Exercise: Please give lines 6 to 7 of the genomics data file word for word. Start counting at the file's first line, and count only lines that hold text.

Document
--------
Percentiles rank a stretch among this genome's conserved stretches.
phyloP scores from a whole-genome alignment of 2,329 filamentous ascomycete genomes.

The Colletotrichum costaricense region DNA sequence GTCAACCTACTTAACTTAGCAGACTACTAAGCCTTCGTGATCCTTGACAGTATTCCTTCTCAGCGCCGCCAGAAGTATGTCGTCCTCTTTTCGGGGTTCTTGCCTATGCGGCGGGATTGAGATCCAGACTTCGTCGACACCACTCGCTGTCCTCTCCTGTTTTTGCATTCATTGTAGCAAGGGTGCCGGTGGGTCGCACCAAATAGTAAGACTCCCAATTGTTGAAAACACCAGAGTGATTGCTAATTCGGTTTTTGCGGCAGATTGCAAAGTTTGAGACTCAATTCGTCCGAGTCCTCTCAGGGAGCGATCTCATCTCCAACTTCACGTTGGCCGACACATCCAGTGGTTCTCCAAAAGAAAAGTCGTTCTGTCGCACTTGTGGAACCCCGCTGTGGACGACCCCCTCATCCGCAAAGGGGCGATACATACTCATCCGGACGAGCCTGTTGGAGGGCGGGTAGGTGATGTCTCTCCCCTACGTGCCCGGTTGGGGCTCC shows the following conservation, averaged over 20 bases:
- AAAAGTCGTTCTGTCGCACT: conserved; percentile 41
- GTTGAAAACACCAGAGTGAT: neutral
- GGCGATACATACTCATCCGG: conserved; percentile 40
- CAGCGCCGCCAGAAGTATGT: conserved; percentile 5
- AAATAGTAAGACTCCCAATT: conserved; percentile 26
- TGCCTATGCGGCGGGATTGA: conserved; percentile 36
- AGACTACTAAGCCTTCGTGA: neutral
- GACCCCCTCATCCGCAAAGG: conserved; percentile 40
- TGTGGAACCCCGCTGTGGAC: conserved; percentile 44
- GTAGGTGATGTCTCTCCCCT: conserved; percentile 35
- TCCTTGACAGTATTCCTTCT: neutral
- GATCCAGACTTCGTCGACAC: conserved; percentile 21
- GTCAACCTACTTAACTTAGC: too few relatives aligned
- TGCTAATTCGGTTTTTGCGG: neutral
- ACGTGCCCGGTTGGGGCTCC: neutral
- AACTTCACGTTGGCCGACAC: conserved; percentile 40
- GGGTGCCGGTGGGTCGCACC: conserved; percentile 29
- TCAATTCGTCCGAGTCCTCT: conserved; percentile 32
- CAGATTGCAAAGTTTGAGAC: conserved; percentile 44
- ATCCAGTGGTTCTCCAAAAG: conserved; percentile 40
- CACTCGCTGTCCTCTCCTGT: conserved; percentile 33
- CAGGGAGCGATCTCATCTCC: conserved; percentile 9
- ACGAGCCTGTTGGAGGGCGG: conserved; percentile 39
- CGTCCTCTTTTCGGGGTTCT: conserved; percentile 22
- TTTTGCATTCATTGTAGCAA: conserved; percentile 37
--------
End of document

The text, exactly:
- GGCGATACATACTCATCCGG: conserved; percentile 40
- CAGCGCCGCCAGAAGTATGT: conserved; percentile 5